No clinical data are available on the transplacental passage or excretion in breast milk. The high protein binding
of tiagabine may predict limited crossing of the placenta or into breast milk.
METABOLISM AND ROUTES OF ELIMINATION
Tiagabine is rapidly absorbed and extensively metabolized after oral administration. No active metabolites of tiagabine have been identified. In healthy volunteers receiving 4 mg of14C-tiagabine, approximately 63% of the total radioactivity was excreted through the feces, and 25% was excreted in the urine. Only 2% of the initial 4-mg dose was excreted unchanged in the urine. Isomers of 5-oxo-tiagabine, the major metabolite, were identified in the urine; these are products of the thiophene ring oxidation pathway (22). The 5-oxo-tiagabine metabolite is inactive.
The metabolism of tiagabine appears to involve primarily the 3A subfamily of cytochrome P450 (CYP) enzymes. Incubation of 14C-tiagabine with human hepatic microsomes and NADPH (the reduced form of nicotinamide-adenine dinucleotide phosphate) demonstrated formation of two 5-oxo-tiagabine isomers, as well as a significant correlation between the disappearance of 14C-tiagabine and CYP3A-mediated activity. Metabolism of tiagabine is inhibited by CYP3A-selective inhibitors, and tiagabine was metabolized slowly by cDNA-expressed CYP3A4. Correlation and selective inhibition studies, along with studies of other cDNA-expressed CYP forms (including CYP2D6, 2E1, 1A2, 2C9, and 2A6), provided little evidence that other CYP isoforms play a significant role in the metabolism of tiagabine (23).
In contrast to several other antiepileptic drugs (AEDs), tiagabine does not appear to induce or inhibit hepatic microsomal enzymes. Analysis of the pharmacokinetics of antipyrine, an indirect measure of hepatic microsomal enzyme activity, revealed no significant differences in clearance or t½ when it was administered before and after 14 days of tiagabine administration (11).
PHARMACOKINETICS IN PATIENTS WITH EPILEPSY
As in healthy volunteers, the pharmacokinetic behavior of tiagabine in patients with epilepsy is linear across all doses. However, the pharmacokinetics of tiagabine in patients with epilepsy is significantly affected by the concomitant administration of enzyme-inducing AEDs (24). The clearance of tiagabine in patients treated with enzyme-inducing drugs is significantly higher than in those treated with tiagabine in combination with noninducing drugs, such as valproate (25,26). This finding suggests that noninduced patients may require a lower dose of tiagabine than induced patients to produce the same serum concentration and therapeutic effect.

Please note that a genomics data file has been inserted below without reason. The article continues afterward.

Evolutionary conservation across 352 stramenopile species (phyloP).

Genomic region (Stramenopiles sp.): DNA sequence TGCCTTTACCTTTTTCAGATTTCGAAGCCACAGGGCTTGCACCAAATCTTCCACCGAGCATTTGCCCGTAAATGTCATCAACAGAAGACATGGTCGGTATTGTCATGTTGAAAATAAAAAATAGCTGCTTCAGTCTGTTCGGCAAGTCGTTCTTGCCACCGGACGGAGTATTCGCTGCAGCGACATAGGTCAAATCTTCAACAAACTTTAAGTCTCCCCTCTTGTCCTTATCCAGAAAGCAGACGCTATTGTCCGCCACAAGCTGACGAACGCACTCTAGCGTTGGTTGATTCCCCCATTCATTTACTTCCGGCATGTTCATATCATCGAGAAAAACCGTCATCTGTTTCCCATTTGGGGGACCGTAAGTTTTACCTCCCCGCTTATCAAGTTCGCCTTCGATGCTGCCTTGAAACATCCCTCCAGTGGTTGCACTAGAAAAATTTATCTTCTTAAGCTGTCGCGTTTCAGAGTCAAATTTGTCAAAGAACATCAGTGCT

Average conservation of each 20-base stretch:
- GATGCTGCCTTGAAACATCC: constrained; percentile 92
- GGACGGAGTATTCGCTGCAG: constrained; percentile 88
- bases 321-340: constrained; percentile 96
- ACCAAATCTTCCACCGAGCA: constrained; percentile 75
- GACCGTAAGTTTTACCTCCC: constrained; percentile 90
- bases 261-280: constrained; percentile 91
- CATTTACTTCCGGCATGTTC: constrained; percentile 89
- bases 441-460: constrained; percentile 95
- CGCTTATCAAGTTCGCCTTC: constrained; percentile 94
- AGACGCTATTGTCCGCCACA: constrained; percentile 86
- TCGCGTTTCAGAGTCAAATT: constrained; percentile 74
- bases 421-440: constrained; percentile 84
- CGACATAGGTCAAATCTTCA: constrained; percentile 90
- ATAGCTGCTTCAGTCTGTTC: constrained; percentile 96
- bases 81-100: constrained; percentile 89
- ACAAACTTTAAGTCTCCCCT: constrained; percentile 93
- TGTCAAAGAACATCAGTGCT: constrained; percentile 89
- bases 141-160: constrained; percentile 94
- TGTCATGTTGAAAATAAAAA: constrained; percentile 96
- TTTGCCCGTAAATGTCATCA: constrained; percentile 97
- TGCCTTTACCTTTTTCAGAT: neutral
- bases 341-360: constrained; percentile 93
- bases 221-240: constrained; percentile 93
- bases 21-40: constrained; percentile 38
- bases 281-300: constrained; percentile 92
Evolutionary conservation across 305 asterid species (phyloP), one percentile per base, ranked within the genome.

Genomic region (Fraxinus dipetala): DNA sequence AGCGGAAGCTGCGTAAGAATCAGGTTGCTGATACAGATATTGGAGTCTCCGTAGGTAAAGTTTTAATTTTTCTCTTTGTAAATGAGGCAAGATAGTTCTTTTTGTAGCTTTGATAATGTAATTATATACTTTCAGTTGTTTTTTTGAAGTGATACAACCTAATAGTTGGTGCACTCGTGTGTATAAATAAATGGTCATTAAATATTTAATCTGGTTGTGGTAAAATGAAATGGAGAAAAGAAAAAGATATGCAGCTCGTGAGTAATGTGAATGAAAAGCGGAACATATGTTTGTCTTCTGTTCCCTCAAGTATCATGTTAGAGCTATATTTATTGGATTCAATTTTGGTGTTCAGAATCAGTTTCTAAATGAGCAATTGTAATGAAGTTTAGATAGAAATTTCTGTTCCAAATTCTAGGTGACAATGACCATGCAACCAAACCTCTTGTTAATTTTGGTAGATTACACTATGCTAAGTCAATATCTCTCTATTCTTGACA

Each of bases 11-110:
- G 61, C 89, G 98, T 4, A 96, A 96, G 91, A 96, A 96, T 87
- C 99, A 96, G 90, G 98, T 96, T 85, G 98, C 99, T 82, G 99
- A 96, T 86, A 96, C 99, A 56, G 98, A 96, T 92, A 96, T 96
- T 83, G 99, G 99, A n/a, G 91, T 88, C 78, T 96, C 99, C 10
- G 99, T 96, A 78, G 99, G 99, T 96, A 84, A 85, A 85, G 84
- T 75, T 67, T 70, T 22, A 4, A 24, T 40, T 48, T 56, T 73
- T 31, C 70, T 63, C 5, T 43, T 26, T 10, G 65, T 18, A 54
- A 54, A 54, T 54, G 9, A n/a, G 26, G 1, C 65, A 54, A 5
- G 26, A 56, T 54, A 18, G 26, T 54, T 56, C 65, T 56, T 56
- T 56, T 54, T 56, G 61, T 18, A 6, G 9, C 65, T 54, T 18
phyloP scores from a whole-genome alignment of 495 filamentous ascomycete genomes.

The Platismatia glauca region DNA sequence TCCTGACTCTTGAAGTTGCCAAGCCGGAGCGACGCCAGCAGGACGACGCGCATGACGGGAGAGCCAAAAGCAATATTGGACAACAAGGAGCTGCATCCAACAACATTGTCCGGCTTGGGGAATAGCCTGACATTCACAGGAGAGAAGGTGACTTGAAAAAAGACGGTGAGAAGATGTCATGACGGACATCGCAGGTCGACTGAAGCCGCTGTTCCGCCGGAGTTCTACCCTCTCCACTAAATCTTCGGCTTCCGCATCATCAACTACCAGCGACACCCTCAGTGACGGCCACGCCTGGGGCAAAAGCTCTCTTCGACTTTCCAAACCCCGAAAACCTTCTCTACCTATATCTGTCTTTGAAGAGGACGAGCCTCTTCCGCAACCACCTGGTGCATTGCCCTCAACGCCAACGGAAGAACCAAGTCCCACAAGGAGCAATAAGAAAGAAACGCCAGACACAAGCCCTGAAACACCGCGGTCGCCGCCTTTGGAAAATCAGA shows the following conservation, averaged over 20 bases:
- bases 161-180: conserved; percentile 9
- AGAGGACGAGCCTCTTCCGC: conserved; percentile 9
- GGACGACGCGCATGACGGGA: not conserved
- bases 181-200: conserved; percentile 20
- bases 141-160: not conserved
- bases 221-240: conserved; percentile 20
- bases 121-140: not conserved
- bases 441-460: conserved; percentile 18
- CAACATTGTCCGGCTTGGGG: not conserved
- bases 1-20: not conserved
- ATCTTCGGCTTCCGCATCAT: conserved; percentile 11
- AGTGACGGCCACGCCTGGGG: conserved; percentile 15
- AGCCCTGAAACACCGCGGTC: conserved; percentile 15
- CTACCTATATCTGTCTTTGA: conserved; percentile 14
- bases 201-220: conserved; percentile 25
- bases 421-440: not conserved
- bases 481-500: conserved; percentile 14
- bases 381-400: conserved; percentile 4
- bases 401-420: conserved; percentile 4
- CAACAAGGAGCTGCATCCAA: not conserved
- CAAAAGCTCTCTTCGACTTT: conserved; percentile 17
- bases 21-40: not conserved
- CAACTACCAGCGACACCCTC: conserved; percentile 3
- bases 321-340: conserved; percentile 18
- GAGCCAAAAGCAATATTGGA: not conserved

One study examined patients taking tiagabine (dose range, 24 to 80 mg daily) as an add-on to a stable regimen of one to three known enzyme-inducing AEDs. Tiagabine demonstrated linear pharmacokinetics across all dosages, with no significant differences in dose-adjusted Cmax, trough concentration (Cmin), and AUC values in induced patients. The harmonic mean t½ ranged from 3.8 to 4.9 hours, in contrast to a harmonic mean t½ of 7.1 hours in 30 historic control subjects not taking enzyme-inducing AEDs (Figure 72.2) (24).
In a population analysis involving 511 patients from clinical studies, age 11 to 77 years (mean age, 32.1± 12.3 years), the pharmacokinetics of tiagabine as an add-on therapy was evaluated using a one-compartment model with first-order absorption and elimination (26). No differences were observed in tiagabine pharmacokinetics when patients were analyzed by sex, race or ethnicity, or other selected demographic variables (including age and smoking), and, as in earlier studies, the pharmacokinetics of tiagabine was linear. However, the central clearance value in patients receiving concomitant treatment with enzyme-inducing AEDs was 67% higher than that observed in patients taking only noninducing AEDs (21.4 versus 12.8 L/hr). The effect of enzyme-inducing AEDs on the central clearance value for tiagabine was not additive; the average values for patients receiving a single concomitant enzyme-inducing AED were similar to those for patients receiving multiple enzyme-inducing AEDs.
These findings have important clinical implications. To maintain consistent serum concentrations, tiagabine dosage should be adjusted when either adding or removing adjunctive enzyme-inducing AEDs.
PHARMACOKINETICS IN SPECIAL POPULATIONS